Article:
The array would look something like this (note that the _id below the user’s ID that matches their user document _id…

followerList = [
   { _id: ObjectID("User's ObjectID here"), name: "string", profilePicture: '/' },

Date Field
If you follow this approach, I would also recommend saving the date field to each followerList object (or any data point to reference). By adding the date field, I keep the 100 most recent followers in the followerList while 101+ are in the outlier document. You don’t have to use date, but for my applications it typically has made sense to present the most recent followers first. You also only need to call sort on 100 followers (max), versus the entire count. The date will never need to change either which is one less thing to worry about. Lastly, I would recommend saving the date as a variable, before inserting it into any documents.

const date = new Date()

This way, if you need to save the date you followed a user and the date that user was followed by you, the date is exactly the same down to the millisecond (it will be slightly off otherwise).

Final Considerations

  1. Think about the pages you are presenting the followers and following lists. Normally, how many users will your application need to display. For example, you could display the most recent 20 and have a button to view more followers/following which runs a separate query to get the data in the outlier document.
  2. At what number of followers/followings is the count of users pretty rare? 100, 250, 500, 1000? You can use this information to decide when to move user data to the outlier collection as well.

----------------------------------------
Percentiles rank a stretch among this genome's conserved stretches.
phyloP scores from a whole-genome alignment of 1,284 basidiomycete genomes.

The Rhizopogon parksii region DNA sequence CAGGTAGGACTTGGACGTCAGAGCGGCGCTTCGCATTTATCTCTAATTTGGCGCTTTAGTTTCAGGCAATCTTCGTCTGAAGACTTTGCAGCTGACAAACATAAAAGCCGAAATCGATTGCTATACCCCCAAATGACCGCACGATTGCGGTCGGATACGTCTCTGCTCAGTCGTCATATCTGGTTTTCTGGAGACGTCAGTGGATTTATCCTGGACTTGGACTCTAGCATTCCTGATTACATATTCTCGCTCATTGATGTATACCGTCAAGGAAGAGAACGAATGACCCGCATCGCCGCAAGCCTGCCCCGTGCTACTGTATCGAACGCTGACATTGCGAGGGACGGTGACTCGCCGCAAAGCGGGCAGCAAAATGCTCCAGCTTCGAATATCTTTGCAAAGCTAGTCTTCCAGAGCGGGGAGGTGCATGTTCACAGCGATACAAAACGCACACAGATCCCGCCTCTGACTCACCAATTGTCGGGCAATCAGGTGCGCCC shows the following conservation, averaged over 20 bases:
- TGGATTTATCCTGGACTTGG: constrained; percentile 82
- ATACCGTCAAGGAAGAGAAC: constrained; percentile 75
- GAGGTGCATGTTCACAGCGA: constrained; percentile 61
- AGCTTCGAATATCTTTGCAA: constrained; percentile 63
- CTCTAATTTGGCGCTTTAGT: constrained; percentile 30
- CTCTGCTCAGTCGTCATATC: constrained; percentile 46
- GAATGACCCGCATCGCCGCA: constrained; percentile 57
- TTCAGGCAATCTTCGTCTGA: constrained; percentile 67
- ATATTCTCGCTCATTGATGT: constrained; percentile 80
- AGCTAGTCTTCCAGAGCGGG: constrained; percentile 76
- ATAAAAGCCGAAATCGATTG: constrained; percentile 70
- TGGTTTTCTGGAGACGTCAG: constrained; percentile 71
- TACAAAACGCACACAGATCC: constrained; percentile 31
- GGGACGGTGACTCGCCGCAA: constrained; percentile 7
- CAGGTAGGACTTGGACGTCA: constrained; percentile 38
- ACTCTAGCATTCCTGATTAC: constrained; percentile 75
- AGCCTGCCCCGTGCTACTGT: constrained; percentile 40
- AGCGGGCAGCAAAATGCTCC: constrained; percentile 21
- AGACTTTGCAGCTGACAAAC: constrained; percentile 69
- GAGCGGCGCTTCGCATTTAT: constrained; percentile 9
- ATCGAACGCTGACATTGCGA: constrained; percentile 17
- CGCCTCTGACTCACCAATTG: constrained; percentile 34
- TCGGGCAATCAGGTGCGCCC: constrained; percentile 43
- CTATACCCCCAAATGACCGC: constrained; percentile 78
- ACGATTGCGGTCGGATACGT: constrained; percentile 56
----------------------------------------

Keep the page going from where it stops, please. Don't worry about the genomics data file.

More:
3. Size of each user document in general. If the user document has a few fields such a profilePicture, name, birthday, followingList, and followerList you can store a lot more users in the main documents array vs. the outlier document. On the contrary, if you have 20 other arrays that may hold 100s of objects, limiting the number of objects in each array makes more sense to avoid getting close to 16MB. You can easily test this for your particular application with dummy date and see how large they can become as a worst case scenario. When I did this on my own application with ~20 arrays capped at 100 I don’t think I even got to 1MB (but don’t quote me on that).
  4. Triggers - Something I have explored recently are database triggers to move data between my main documents and outlier documents. This approach would allow you to call a more efficient function for the user on the application (you can just exclude the outlier data logic) and then call a trigger if a condition is met (e.g. countFollowers > 100). Basically, what I mean is that you can save the 101th user in the followerList to make the application user’s experience better (i.e., faster) but then immediately call a trigger to move the oldest user to the outlier collection to get the document back down to 100 total users.

Hope this helps, happy to explain further if its needed as well!